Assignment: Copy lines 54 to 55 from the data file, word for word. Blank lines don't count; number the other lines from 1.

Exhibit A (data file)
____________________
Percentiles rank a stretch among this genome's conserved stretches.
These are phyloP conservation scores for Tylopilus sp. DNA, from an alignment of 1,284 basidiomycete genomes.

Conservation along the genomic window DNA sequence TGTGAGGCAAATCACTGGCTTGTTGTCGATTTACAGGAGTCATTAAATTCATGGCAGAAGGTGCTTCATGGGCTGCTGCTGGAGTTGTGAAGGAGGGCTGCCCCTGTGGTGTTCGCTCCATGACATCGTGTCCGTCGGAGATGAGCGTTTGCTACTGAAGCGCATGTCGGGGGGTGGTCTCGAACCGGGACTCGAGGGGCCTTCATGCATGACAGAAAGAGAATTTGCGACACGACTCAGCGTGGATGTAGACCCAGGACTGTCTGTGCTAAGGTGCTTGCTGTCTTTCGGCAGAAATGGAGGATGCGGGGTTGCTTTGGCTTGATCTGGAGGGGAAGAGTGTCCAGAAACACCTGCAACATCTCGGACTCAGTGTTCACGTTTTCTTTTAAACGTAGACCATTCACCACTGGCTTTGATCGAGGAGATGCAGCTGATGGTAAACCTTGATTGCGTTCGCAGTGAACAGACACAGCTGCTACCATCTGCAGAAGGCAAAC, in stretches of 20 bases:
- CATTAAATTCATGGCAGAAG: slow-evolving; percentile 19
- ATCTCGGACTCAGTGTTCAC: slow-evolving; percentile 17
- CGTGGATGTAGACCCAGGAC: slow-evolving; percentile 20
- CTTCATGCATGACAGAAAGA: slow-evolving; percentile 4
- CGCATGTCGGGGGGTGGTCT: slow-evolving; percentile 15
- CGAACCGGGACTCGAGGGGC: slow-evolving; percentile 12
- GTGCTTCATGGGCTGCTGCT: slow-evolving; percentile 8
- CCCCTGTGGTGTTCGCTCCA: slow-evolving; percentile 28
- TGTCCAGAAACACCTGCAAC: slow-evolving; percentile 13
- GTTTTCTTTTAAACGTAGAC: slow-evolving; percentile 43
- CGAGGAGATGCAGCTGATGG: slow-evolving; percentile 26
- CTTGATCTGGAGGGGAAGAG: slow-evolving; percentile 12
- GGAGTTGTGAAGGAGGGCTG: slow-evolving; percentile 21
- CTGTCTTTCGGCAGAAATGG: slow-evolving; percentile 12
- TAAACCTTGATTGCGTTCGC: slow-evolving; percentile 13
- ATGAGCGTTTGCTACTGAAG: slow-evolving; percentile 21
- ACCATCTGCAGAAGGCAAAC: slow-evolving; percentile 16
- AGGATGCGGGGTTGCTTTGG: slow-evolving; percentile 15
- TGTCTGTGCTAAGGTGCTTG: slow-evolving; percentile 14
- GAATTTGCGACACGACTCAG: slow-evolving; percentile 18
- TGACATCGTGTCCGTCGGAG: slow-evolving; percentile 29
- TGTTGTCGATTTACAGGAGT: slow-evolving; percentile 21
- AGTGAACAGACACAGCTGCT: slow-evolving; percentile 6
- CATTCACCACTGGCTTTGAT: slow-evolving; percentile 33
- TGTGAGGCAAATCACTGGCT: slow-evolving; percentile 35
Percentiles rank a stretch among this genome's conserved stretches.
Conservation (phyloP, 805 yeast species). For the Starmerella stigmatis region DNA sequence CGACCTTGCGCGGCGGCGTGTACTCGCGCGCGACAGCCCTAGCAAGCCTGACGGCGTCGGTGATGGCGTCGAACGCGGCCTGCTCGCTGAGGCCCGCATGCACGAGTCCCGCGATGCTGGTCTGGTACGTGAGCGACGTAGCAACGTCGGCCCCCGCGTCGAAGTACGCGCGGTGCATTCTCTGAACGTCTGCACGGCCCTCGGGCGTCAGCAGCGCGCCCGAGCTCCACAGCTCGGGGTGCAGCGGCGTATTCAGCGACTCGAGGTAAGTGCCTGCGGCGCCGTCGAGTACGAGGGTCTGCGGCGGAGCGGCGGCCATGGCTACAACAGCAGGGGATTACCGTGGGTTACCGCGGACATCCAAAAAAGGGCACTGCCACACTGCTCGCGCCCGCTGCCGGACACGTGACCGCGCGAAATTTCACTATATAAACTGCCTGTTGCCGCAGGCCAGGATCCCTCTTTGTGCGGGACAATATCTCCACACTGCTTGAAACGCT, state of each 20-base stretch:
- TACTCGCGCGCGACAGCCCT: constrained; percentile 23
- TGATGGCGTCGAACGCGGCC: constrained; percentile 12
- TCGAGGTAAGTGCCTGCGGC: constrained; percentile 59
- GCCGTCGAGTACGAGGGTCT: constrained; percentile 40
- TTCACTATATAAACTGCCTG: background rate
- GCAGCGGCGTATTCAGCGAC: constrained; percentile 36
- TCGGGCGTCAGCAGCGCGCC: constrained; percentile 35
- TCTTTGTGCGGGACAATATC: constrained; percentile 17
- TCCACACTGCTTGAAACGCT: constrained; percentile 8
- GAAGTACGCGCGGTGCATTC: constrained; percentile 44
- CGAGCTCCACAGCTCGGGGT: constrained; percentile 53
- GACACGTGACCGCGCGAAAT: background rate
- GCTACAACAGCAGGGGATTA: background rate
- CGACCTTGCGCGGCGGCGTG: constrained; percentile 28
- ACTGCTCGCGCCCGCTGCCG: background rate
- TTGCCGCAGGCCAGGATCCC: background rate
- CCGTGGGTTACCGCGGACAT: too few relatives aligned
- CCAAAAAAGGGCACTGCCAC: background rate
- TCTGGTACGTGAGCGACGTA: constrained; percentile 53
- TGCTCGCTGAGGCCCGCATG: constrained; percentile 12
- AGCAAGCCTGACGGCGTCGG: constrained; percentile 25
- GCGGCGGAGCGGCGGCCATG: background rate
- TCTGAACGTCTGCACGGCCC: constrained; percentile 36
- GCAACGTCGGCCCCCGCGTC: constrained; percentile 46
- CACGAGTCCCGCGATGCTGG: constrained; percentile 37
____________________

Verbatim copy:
- GCAACGTCGGCCCCCGCGTC: constrained; percentile 46
- CACGAGTCCCGCGATGCTGG: constrained; percentile 37